Plant of the Week: Royal Standard Hosta
The University of Arkansas System Division of Agriculture does not promote, support or recommend plants featured in "Plant of the Week." Please consult your local Extension office for plants suitable for your region.
Plant of the Week
Royal Standard Hosta
Latin: Hosta plantaginea 'Royal Standard'
Today, every gardener knows of hostas and how to use them in the garden, but it has
only been since the mid-1960's that hostas began to be widely grown. An explanation
of what caused hostas to rise from relative horticultural obscurity to the number
one garden perennial is elusive.
Certainly our gardens are getting more shady, but this is surely only part of the answer. Probably the major catalyst for the rise in hosta popularity was the dedicated group of breeders who banded together and promoted their favorite plant, ultimately leading to the founding of the American Hosta Society in 1968. Once gardeners tried the newer hostas, they were hooked.
Royal Standard was one of the first new hostas to spur interest in this group of shade loving perennials. It was introduced in 1965 by Wayside Gardens and remains one of the most common green-leafed hostas in cultivation.
It is a strong clump forming hosta with foliage around 18 inches tall with clumps spreading to four feet across. Leaves are on the moderate side, almost never wider than 5 inches across. White, fragrant trumpet shaped blooms appear in September on leafy scapes to 24 inches tall. It has good heat tolerance and holds up well throughout the summer in the south, plus it is cold hardy to at least -10%F.
I’m a sucker for variegation, and I especially like the variegated hostas. In the shade variegated plants glow as if highlighted by some talented lighting technician. But, green is good, too. A landscape using too many variegated plants quickly becomes a jumble, so the use of green-leafed forms such as Royal Standard add elegance to the garden and serve as a foil for a few variegated plants planted in their midst. Because the foliage of all hostas die down in the winter, the anticipation of their emergence in the spring is one of the joys of gardening.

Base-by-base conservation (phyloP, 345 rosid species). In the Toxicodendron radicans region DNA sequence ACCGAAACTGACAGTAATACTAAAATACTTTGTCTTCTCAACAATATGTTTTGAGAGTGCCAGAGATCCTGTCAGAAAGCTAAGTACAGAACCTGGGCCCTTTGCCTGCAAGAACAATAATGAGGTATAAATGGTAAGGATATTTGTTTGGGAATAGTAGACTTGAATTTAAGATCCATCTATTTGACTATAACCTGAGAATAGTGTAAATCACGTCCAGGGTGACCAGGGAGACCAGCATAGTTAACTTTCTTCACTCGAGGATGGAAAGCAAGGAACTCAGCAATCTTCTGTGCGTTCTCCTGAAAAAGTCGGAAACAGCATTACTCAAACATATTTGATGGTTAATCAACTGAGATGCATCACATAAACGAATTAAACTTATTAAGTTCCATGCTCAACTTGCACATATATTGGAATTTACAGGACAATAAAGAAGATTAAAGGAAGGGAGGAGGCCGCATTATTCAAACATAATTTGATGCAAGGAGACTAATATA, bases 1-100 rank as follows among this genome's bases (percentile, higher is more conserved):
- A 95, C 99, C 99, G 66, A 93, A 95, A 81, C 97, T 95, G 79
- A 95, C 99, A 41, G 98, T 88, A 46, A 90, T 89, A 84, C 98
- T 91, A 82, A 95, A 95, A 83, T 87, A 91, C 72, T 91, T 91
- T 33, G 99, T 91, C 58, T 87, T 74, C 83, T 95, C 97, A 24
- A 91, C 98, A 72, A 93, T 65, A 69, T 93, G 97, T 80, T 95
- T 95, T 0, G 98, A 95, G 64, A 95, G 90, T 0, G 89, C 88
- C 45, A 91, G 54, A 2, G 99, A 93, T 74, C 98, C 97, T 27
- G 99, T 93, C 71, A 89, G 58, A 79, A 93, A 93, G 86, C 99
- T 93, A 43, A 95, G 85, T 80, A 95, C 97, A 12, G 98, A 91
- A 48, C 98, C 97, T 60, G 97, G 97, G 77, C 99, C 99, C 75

Like many gardeners, I learned perennials by studying the Wayside Garden catalogs. This venerable old firm was established in Mentor, OH in 1923 by John J. Grullemans, a nurseryman of Dutch descent. Grullemans originally specialized in bulbs, but within a few years he expanded into perennials and woody plants. In 1976, Wayside Gardens began operating as a subsidiary of Park Seed Company in Hodges, S.C., after its sale a year earlier.
From when they first began offering hostas in the early 1930's until the mid 1950's, the Wayside catalog listed only five hostas. In 1960, they were up to eight; by 1966 they had a dozen listed. In 1988, when the front cover of their catalog showed a beautiful garden full of hostas, they listed two dozen selections which is about what they offer today, but is only a fraction of the 5,000 or so cultivars that have been named in recent years.
Hosta ‘Royal Standard’, the first patented hosta, is a great landscape plant because it grows in a wide array of garden conditions and it is a long term garden survivor. Like all hostas in the South, Royal Standard should be planted where it receives either morning sun and afternoon shade or light, filtered sun all day. While it will survive and grow in the worst imaginable clay, it does better and gets larger in better soils.
Once established hostas have good drought tolerance. Division is not necessarily needed for hosta plantings, unless additional plants are needed for use in other parts of the garden. Division can be done in the fall or spring, with the fall probably slightly better. Slugs are the major pest problem of hosta plantings.
By: Gerald Klingaman, retired
Extension Horticulturist - Ornamentals
Extension News - June 9, 2000
The University of Arkansas Division of Agriculture does not maintain lists of retail outlets where these plants can be purchased. Please check your local nursery or other retail outlets to ask about the availability of these plants for your growing area.